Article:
The National Institutes of Health has awarded a five-year, $1.9 million grant to the Indiana University School of Medicine to study a vision-threatening condition caused by diabetes. The grant will fund research aimed at discovering a treatment to manage the condition, known as diabetic retinopathy.
The research is being led by Ashay Bhatwadekar, an assistant professor of ophthalmology at IU School of Medicine and professor of pharmacology and toxicology at IUPUI. He says diabetic retinopathy is a complex condition.
"In addition to its underlying pathogenic mechanisms, an individual’s circadian rhythm – or internal clock – plays a key role in the development of this condition," said Bhatwadekar. "Our lab is studying the impact that disturbed circadian rhythms have in the development of DR and whether the regulation of these rhythms may present a treatment strategy for the management of this condition."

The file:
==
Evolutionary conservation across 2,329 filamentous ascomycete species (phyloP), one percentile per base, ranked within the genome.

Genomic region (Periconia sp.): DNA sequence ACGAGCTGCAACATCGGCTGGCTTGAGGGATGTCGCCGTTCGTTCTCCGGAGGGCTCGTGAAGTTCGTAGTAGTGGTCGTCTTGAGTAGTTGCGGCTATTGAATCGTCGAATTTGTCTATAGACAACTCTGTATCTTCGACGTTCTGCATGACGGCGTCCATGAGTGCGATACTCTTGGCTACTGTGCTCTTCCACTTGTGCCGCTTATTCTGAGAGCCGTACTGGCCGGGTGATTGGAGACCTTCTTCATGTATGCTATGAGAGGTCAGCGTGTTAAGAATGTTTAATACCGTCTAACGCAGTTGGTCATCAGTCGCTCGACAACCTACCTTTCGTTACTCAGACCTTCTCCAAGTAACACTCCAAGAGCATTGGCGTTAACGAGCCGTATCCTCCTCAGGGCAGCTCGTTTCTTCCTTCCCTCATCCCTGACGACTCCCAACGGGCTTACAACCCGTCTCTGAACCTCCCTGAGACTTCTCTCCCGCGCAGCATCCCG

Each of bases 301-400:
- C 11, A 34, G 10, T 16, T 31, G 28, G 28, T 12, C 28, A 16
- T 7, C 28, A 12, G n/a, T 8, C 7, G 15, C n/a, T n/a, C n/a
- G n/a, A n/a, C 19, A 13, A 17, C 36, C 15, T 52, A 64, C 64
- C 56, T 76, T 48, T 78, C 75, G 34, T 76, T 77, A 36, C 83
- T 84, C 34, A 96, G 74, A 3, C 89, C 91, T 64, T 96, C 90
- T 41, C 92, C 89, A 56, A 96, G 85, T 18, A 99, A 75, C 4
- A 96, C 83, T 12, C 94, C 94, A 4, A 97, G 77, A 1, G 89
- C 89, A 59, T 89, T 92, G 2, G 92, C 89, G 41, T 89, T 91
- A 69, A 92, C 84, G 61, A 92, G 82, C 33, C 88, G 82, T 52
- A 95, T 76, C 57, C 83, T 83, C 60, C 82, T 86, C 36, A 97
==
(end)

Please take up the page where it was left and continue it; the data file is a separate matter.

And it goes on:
The National Eye Institute says DR is the most common diabetic eye disease and is the leading cause of blindness in American adults, with about 7 million people living with the condition.
You can learn more about the study by clicking here.